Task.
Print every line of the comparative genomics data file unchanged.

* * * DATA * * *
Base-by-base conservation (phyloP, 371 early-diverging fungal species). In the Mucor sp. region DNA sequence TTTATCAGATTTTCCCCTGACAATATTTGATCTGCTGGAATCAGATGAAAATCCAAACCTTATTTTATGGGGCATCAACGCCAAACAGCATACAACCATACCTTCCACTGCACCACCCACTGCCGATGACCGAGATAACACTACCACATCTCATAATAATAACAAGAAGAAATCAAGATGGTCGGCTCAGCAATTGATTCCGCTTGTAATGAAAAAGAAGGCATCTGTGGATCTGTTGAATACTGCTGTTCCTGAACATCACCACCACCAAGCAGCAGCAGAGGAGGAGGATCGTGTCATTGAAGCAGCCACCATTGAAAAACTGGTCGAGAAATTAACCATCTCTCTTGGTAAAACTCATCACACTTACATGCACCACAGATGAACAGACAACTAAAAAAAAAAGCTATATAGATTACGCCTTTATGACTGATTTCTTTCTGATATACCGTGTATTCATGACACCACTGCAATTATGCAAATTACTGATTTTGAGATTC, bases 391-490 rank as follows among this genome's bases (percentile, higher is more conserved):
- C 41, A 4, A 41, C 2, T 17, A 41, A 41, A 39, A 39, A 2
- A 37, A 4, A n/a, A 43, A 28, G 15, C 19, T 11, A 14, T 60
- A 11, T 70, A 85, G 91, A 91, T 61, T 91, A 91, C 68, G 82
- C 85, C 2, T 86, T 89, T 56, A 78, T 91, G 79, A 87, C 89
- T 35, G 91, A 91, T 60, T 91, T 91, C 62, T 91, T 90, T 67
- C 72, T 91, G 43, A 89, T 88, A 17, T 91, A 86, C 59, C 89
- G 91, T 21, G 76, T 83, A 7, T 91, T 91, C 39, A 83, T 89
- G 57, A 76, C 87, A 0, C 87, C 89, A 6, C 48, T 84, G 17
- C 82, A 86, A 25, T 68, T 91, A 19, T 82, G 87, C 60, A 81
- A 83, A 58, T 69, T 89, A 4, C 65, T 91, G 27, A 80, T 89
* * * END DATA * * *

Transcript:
Base-by-base conservation (phyloP, 371 early-diverging fungal species). In the Mucor sp. region DNA sequence TTTATCAGATTTTCCCCTGACAATATTTGATCTGCTGGAATCAGATGAAAATCCAAACCTTATTTTATGGGGCATCAACGCCAAACAGCATACAACCATACCTTCCACTGCACCACCCACTGCCGATGACCGAGATAACACTACCACATCTCATAATAATAACAAGAAGAAATCAAGATGGTCGGCTCAGCAATTGATTCCGCTTGTAATGAAAAAGAAGGCATCTGTGGATCTGTTGAATACTGCTGTTCCTGAACATCACCACCACCAAGCAGCAGCAGAGGAGGAGGATCGTGTCATTGAAGCAGCCACCATTGAAAAACTGGTCGAGAAATTAACCATCTCTCTTGGTAAAACTCATCACACTTACATGCACCACAGATGAACAGACAACTAAAAAAAAAAGCTATATAGATTACGCCTTTATGACTGATTTCTTTCTGATATACCGTGTATTCATGACACCACTGCAATTATGCAAATTACTGATTTTGAGATTC, bases 391-490 rank as follows among this genome's bases (percentile, higher is more conserved):
- C 41, A 4, A 41, C 2, T 17, A 41, A 41, A 39, A 39, A 2
- A 37, A 4, A n/a, A 43, A 28, G 15, C 19, T 11, A 14, T 60
- A 11, T 70, A 85, G 91, A 91, T 61, T 91, A 91, C 68, G 82
- C 85, C 2, T 86, T 89, T 56, A 78, T 91, G 79, A 87, C 89
- T 35, G 91, A 91, T 60, T 91, T 91, C 62, T 91, T 90, T 67
- C 72, T 91, G 43, A 89, T 88, A 17, T 91, A 86, C 59, C 89
- G 91, T 21, G 76, T 83, A 7, T 91, T 91, C 39, A 83, T 89
- G 57, A 76, C 87, A 0, C 87, C 89, A 6, C 48, T 84, G 17
- C 82, A 86, A 25, T 68, T 91, A 19, T 82, G 87, C 60, A 81
- A 83, A 58, T 69, T 89, A 4, C 65, T 91, G 27, A 80, T 89